Bridges

When an adult loses is missing a tooth or several teeth, a bridge is a good alternative to replace the missing tooth. The missing tooth should have at least one tooth on either side of it.

For one missing tooth, at least one (retainer) tooth on each side of the space is trimmed down to receive a crown. The walls of the trimmed teeth should be almost parallel with only a mild taper. Two crowns are then made and are separated and attached to a fake crown between them. This fake crown is called a pontic. The one-piece three-unit bridge is then cemented permanently on the patient's prepared teeth.

To replace two missing teeth, one or two teeth on each side of the missing tooth must be trimmed to receive crowns.

Abutment teeth should be free of periodontal disease (non-mobile and no deep gum pockets).

A bridge generally involves at least 3 dental appointments.

At the first dental appointment, abutment teeth are assessed. A shade or color of the new bridge will be selected. Study impression molds and temporary impression molds are made. (Sometimes, study impression molds are used to create diagnostic wax-ups). In the dental laboratory, the temporary impression mold has a plastic tooth added to the missing tooth space, and a small mold is taken of the repaired bridge area of the larger mold. The dentist will use this “temporary smaller mold” to create the temporary bridge.

At the second dental appointment, the dentist will “freeze” the patient. After the patient is well anaesthetized, the dentist will trim the abutment teeth. A precisely accurate mold is then taken of the prepared teeth and this mold is sent to the commercial dental laboratory for fabrication of the new permanent bridge. The patient is not sent home with the trimmed teeth exposed. The dentist will use the “temporary smaller mold” to create a temporary bridge using tooth colored acrylic resin. This temporary bridge will be cemented temporarily on the trimmed abutment teeth with soft cement and it actually repairs and replaces the missing tooth while the permanent bridge is fabricated.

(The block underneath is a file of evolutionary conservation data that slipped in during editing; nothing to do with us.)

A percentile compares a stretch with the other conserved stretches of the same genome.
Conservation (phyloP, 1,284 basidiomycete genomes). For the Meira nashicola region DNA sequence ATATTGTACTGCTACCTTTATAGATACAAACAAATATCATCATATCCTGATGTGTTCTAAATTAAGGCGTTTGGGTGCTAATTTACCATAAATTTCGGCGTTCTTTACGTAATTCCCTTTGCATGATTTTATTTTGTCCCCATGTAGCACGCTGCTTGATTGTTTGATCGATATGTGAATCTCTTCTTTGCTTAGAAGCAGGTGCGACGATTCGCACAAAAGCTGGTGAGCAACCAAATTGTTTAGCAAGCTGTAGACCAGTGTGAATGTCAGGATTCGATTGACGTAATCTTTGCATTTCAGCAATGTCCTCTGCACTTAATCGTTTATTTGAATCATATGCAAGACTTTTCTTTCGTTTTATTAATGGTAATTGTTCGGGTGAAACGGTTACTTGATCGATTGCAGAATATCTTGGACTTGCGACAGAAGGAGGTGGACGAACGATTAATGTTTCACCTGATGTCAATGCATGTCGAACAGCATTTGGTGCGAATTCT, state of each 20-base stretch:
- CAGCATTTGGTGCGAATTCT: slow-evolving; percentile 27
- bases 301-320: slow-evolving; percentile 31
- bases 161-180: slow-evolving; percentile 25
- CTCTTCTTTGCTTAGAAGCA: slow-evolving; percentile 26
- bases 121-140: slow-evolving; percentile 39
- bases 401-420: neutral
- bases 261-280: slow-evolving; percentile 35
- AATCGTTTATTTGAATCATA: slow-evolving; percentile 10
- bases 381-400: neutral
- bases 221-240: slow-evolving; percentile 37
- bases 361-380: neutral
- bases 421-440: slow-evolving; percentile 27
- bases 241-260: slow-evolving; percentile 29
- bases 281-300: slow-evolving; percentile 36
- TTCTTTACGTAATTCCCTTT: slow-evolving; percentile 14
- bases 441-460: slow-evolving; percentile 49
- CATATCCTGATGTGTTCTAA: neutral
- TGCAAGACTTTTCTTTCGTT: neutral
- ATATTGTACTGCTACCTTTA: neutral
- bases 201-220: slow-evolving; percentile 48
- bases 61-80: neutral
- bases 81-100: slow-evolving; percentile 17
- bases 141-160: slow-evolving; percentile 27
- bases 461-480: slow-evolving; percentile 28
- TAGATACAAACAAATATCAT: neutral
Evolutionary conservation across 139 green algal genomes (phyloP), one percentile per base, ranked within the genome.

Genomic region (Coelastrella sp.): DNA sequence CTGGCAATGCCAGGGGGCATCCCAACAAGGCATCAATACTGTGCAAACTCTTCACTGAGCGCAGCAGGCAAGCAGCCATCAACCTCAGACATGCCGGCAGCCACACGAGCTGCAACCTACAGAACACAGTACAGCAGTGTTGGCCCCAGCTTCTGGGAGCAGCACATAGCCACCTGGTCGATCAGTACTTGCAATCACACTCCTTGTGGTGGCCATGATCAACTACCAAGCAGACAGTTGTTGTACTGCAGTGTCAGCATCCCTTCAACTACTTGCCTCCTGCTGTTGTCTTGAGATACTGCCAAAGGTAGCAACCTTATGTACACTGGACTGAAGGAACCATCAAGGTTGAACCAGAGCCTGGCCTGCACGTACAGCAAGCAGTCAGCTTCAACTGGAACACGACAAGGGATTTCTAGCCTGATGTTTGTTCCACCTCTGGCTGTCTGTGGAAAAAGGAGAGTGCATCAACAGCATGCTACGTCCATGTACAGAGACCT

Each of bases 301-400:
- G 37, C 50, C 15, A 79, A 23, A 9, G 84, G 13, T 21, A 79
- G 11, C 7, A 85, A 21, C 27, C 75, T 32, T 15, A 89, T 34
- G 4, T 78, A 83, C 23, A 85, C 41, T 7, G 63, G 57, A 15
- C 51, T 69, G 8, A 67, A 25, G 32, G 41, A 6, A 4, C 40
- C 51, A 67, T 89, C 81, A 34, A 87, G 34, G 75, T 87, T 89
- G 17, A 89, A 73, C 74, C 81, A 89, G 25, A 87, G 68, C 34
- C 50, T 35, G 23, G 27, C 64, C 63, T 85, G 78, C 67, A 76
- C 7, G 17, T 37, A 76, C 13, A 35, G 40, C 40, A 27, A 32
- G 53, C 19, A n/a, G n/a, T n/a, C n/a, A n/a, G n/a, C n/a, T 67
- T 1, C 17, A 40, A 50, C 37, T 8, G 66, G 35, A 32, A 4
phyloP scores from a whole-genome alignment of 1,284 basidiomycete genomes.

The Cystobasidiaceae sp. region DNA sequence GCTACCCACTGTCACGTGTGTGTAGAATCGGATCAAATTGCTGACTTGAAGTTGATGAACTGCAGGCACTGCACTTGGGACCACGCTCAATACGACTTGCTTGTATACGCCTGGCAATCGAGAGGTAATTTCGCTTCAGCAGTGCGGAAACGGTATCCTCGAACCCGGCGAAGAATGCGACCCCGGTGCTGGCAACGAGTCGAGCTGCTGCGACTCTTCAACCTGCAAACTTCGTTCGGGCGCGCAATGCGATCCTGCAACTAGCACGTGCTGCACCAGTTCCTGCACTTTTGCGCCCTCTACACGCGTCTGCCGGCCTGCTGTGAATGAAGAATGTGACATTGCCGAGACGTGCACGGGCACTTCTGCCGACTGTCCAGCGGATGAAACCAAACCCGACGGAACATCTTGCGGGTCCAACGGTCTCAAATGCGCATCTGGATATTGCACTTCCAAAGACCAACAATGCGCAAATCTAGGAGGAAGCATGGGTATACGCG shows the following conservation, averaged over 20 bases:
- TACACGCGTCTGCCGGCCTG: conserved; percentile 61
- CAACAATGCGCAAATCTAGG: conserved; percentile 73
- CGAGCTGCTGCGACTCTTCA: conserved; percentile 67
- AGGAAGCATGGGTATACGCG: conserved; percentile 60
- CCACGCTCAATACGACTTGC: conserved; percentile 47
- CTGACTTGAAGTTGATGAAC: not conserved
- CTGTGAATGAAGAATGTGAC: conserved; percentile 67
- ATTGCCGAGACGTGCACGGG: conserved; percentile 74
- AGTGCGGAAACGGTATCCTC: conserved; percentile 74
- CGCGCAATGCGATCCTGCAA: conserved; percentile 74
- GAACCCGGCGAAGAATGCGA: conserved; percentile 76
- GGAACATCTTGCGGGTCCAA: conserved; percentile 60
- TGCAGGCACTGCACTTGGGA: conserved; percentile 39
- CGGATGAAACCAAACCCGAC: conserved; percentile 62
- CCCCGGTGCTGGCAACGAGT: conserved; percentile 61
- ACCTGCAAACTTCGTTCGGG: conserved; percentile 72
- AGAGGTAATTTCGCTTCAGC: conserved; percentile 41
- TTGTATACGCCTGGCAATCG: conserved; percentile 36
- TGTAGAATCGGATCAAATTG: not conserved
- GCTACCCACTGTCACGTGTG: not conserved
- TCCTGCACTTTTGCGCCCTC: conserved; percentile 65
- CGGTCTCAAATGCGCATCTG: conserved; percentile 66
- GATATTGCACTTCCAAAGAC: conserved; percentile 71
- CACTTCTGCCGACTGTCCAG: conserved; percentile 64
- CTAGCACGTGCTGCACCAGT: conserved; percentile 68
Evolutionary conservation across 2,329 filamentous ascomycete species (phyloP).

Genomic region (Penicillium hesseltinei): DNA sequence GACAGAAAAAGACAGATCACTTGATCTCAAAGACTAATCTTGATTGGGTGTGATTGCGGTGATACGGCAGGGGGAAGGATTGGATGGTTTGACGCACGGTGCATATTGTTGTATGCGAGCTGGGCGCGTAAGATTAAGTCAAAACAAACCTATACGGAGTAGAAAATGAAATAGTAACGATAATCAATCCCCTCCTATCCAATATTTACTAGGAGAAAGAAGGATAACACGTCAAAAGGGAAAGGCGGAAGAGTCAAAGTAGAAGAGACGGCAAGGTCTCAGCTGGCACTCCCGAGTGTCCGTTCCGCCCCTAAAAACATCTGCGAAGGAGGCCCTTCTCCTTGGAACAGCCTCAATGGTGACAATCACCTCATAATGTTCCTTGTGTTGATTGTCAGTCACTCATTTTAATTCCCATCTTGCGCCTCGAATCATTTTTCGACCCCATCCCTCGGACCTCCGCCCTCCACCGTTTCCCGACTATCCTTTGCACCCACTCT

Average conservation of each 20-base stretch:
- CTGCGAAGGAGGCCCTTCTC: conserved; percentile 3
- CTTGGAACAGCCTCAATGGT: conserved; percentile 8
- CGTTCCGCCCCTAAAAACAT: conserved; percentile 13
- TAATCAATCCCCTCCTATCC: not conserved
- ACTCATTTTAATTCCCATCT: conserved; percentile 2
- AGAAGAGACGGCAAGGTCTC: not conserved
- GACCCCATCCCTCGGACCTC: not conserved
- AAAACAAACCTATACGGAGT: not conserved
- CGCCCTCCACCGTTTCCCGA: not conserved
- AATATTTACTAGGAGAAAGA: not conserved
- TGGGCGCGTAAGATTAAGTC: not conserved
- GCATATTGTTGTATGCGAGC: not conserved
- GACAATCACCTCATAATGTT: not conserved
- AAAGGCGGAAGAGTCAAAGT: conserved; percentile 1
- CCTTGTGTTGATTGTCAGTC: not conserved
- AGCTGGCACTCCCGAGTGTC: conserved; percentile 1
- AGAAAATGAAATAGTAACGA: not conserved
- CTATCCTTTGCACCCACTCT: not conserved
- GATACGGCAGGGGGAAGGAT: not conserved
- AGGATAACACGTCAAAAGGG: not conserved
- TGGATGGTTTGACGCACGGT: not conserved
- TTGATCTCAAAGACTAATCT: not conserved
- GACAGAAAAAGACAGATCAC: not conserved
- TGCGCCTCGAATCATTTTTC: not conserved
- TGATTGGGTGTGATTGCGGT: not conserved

At the third dental appointment, the patient may or may not be “frozen”. The temporary bridge is teased off the abutment teeth and the new permanent bridge is tried in and evaluated for fit, bite and appearance. It is then cemented with a hard permanent cement.

Different types of bridges include:

Full Porcelain (all ceramic) bridge

  • Newer porcelain bridge maded with zirconia substructure with porcelain added.
  • Excellent esthetics and translucency

Porcelain Fused to metal bridge

  • Metal substructure with porcelain added
  • high fracture resistance
  • sometimes unesthetic if recession occurs

5 unit bridge from the back

bridge from the front

seating bridge on the prepared teeth

5 unit bridge seated on the model

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